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Certificated to experimental for leading edge cuffs

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Hephaestus

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I appreciate your thought on this, but the numbers I came up with are a little lower. There were about 7000 180 & 200 HP Mooneys made, about 5000 of those are short body Cs & Es. 1% of that is 50-70 units. That would be the number who would find value in a soft stall and speed reduction on landing, and that could pay for the cost involved in development and production.
As an f driver... I ask but why?

You're going to add to empty weight to decrease stall speed, without a corresponding increase in MTOW.

I suggest you inquire over at mooneyspace about the need... I think you'll be enlightened by the market research.
 

blane.c

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I appreciate your thought on this, but the numbers I came up with are a little lower. There were about 7000 180 & 200 HP Mooneys made, about 5000 of those are short body Cs & Es. 1% of that is 50-70 units. That would be the number who would find value in a soft stall and speed reduction on landing, and that could pay for the cost involved in development and production. My initial thinking on this was the value wasn't so much in a speed reduction, but a forgiveness of the stall that allows you to get as slow as possible and hang there while you land.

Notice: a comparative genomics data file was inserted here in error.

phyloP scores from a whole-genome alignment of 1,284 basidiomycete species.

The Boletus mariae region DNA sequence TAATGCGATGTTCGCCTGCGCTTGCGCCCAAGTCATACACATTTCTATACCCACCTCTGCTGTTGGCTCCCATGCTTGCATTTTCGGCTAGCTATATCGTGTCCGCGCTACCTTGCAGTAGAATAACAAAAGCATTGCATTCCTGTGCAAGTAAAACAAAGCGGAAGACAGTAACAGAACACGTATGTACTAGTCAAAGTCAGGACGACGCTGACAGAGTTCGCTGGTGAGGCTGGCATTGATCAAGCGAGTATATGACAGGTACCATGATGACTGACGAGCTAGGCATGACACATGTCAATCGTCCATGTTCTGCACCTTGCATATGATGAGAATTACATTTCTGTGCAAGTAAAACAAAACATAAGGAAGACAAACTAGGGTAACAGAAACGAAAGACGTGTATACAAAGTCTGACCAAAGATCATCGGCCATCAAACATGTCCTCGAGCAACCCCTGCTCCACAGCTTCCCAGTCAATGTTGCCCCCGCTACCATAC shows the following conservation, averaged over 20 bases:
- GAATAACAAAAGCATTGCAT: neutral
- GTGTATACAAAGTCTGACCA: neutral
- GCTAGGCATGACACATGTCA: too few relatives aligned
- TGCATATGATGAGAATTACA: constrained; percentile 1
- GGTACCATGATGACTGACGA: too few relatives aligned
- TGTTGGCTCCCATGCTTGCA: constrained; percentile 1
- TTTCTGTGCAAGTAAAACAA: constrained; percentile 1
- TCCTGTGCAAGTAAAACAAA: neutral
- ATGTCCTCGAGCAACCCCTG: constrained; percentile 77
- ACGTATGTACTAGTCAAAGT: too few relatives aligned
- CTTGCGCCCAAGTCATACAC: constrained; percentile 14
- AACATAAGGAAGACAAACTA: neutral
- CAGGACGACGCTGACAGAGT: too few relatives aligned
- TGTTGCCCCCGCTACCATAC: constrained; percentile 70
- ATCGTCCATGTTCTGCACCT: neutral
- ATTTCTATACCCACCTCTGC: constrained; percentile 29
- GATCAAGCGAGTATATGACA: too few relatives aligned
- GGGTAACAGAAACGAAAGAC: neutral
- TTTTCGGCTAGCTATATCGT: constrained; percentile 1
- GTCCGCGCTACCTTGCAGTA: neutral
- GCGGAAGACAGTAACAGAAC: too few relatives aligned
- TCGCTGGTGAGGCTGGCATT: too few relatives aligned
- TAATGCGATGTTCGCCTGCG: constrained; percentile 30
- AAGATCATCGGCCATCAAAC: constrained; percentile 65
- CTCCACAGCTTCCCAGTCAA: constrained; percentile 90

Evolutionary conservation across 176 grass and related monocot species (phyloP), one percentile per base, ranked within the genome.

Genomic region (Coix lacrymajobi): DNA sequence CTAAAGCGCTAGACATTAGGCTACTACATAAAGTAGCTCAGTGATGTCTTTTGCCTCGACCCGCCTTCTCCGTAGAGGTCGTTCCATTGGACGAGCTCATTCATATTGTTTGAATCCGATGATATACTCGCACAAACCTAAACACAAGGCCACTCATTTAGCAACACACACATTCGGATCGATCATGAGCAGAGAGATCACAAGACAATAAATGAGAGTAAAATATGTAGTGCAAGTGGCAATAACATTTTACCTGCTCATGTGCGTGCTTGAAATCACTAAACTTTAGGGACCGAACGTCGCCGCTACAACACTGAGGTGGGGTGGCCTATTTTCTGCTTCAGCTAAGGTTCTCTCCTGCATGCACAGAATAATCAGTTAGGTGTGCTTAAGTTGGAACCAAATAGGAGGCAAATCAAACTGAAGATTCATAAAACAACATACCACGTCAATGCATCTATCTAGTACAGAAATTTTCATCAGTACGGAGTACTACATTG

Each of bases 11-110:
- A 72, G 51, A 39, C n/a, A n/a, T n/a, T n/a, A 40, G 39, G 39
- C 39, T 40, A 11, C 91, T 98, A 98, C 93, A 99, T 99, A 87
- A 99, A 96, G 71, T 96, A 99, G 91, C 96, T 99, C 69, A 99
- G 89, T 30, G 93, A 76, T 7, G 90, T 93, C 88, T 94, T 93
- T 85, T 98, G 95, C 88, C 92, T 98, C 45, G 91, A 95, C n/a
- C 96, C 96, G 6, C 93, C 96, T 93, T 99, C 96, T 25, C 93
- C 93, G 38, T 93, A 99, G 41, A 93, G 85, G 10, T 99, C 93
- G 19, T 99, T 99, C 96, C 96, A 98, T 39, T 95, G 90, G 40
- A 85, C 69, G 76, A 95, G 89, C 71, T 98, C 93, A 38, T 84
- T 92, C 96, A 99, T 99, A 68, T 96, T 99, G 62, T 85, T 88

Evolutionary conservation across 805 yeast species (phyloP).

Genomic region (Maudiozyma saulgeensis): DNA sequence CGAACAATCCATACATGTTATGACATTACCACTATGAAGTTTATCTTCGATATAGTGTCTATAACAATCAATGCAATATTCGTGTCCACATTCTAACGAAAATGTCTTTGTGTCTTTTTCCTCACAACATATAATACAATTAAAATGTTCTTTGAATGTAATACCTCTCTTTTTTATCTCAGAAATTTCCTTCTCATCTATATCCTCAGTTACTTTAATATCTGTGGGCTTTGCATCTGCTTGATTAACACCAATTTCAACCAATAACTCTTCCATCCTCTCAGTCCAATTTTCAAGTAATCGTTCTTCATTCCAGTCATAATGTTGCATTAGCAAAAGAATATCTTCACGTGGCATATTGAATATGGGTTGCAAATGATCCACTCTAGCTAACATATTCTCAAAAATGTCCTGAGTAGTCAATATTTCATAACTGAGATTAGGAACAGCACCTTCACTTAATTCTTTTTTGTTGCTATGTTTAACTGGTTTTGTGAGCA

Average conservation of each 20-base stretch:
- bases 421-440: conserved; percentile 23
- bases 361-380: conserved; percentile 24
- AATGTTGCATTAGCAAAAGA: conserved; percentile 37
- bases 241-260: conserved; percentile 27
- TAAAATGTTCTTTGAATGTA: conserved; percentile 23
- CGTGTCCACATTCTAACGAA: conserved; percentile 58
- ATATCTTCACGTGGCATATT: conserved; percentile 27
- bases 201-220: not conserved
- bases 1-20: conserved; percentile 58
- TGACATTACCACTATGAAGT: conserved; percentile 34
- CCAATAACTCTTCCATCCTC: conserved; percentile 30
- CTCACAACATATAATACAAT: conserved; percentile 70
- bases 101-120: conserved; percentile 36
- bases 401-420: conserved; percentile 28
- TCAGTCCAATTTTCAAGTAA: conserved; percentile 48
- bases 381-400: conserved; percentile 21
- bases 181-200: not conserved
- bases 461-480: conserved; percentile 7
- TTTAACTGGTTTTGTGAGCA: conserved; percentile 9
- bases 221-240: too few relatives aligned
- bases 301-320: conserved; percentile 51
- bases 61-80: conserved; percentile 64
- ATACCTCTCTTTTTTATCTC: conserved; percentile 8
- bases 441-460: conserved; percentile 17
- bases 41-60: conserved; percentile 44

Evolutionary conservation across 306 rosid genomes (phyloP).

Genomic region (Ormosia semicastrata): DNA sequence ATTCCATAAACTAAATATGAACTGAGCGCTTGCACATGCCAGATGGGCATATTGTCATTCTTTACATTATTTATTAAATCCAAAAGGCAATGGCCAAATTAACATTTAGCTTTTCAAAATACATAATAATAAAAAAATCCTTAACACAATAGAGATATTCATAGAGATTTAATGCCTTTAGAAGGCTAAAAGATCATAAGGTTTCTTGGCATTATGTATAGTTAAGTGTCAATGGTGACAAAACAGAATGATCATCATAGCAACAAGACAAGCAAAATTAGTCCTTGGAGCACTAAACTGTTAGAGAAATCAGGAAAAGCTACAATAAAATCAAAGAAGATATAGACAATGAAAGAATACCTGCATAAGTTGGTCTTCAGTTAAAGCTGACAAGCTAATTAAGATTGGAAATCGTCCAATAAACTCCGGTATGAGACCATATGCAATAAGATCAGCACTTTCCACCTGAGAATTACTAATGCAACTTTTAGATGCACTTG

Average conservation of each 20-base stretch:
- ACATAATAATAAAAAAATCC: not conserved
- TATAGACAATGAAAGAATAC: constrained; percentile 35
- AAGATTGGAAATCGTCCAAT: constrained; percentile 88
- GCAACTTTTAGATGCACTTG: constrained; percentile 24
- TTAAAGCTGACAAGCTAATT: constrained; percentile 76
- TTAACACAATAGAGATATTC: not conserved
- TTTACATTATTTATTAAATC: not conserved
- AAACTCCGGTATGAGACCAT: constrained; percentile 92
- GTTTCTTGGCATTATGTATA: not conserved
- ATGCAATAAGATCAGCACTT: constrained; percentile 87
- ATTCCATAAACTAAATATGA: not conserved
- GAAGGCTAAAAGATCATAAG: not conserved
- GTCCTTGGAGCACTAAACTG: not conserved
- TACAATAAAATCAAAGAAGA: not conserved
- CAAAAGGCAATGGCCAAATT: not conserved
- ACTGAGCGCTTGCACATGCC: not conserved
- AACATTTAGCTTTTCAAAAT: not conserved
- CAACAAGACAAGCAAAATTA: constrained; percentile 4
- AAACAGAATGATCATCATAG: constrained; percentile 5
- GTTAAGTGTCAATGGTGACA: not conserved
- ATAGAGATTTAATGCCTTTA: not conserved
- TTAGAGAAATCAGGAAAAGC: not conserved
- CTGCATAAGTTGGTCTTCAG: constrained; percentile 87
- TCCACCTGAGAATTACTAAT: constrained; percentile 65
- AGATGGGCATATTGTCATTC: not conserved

So I guess I am naieve but I really thought a computer simulator would show the change in the stall if the leading edge was modified. I looked up the Abbot & Doenhoff 63-215 for the first time in several years. I was surprised at how hard the stall is, especially with full flaps, but it is pretty hard without flaps too. The interesting part is I can feel the difference with no flaps, partial flaps, and full flaps! The curves are not that different, yet I find my bird much easier to land smoothly with 1/2-2/3 flaps or no flaps than full flaps. Imagine how smooth all the landings would be if I could stretch out the top of the stall curve by 2-3 degrees AOA.

When I pulled up the same airfoil on Designfoil, the stall curve was smooth and elongated, just like I want. That is not realistic for that airfoil and tells me the computer simulation is of no use to me. The problem going forward is it calls into question Harry Riblett's claim that his suggested modifications will work as intended. He obviously knew a lot more about airfoils than I do, but going forward it seems like a lot of effort to put out on the belief that this modification will perform as intended.

So I am at an impasse.
I don't know field conditions of where you may be landing but would better brakes be possible as an option if they are available?
 

proppastie